One of my favourites (though I must admit it took me time to realize that) has always been Ludwig Bemelmans’ Madeline books. Written and drawn by Bemelmans, Madeline (1939)—illustrated in a flat, uni-dimensional style, largely in black-and-white with a studied and painterly abandon—was considered too sophisticated for children. At first glance the visuals do seem forbidding—but one reading down, most children are glued to the fast-paced rhyming narrative and the seemingly off-hand illustration style.

The very spare classic Goodnight Moon (1947) by Margaret Wise Brown was illustrated in a rich yet somewhat muted style by Clement Hurd. ‘Goodnight’ is said to each thing in an anthropomorphized baby rabbit’s room. As a parent you can recognize the love for rituals that children have, and with subsequent readings, will sense how the book actually helps unwind. Goodnight … slowly reveals its illustrative richness—little details are noticed by the child in the ‘clean’ artwork, and a lot happens independent of the words. A tiny mouse, for instance, appears on every page, and children have fun spotting it.

When it comes to the mischievous-yet-delightful in children’s books, practically nothing can beat Theodore Geisel’s oeuvre, written and illustrated by him as Dr Seuss and sometimes as LeSeig. When asked by his publisher to create a picture book for children using less than 250 words, Geisel took 9 months to create the completely farout The Cat in the Hat (1957). A cat in a red-and-white striped top-hat drops in on a pair of unsuspecting siblings, and tries to entertain them while turning their house upside down, much to the consternation of their pet goldfish. It was funny, riveting, and literally ‘… a karate chop on the weary little world of Dick, Jane and Spot’ (Ellen Goodman). The Cat … was published under the imprint of ‘Beginner Books’ and much more literary mayhem was to follow.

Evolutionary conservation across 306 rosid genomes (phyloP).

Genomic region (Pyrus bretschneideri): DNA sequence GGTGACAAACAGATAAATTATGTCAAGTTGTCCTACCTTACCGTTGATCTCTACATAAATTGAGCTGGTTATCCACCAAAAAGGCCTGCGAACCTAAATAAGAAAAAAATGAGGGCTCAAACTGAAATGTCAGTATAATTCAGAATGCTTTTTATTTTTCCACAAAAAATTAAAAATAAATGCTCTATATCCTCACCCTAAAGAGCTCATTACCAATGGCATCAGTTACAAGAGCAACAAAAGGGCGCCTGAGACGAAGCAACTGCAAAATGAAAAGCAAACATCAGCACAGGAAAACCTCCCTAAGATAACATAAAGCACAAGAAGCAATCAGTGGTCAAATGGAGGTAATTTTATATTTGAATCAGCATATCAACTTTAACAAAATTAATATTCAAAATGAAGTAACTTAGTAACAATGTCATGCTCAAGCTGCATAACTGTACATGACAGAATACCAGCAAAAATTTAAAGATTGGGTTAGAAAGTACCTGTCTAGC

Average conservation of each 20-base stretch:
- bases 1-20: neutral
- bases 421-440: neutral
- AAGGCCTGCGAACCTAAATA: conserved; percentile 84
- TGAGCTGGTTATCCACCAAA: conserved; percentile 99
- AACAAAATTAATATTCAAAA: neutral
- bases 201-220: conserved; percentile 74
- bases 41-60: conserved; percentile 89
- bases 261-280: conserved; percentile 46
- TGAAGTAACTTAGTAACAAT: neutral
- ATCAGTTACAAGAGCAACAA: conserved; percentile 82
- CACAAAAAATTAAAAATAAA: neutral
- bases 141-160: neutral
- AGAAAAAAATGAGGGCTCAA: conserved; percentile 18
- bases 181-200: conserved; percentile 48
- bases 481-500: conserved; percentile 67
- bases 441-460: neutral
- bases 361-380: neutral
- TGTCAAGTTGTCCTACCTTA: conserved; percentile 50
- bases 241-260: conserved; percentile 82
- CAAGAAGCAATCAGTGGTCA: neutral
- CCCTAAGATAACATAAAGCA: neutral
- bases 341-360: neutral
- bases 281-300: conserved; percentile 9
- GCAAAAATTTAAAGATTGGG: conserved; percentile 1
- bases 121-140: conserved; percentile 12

As a parent and a writer, I marvel at the stunning simplicity of Geisel’s words, and at the vivid madness in his minimalist books. Geisel is in turn funny (as in the very basic Hop on Pop), crazy (as in Green Eggs and Ham, Mr Brown Can Moo, The Eye Book, The Tooth Book and Wacky Wednesday) and sometimes even political (like in Horton Hears a Who). Beginner Books went on to publish many fantastic titles by other artists and writers as well—the laugh-inducing Put Me in the Zoo (1960), written and illustrated by Robert Lopshire, is just one.

Eric Carle is another innovative children’s illustrator whose work simply refuses to conform to adult notions of ‘child-friendly’. With a background in graphic design and advertising, Carle created colourful books out of collage, using layers of hand-painted paper, that are stylish and yet earthy. Beginning with Brown Bear, Brown Bear, What can you see? (1967), he went on to create many classics like The Very Hungry Caterpillar (1969) and The Grouchy Ladybug (1977).

A British artist who caused something of a paradigm shift in how publishers and parents would view illustrations forever was Quentin Blake. His seemingly casual, scratchy sketches have brought so many of Roald Dahl’s stories to life (The Enormous Crocodile of 1978 is a perennial favourite) that children often think he writes the books as well. Blake’s delightful illustrations have a breathless quality, and he has not only drawn books, but also written some like Mr Magnolia (1980), Fantastic Daisy Artichoke, (1999) and the Mrs. Armitage series.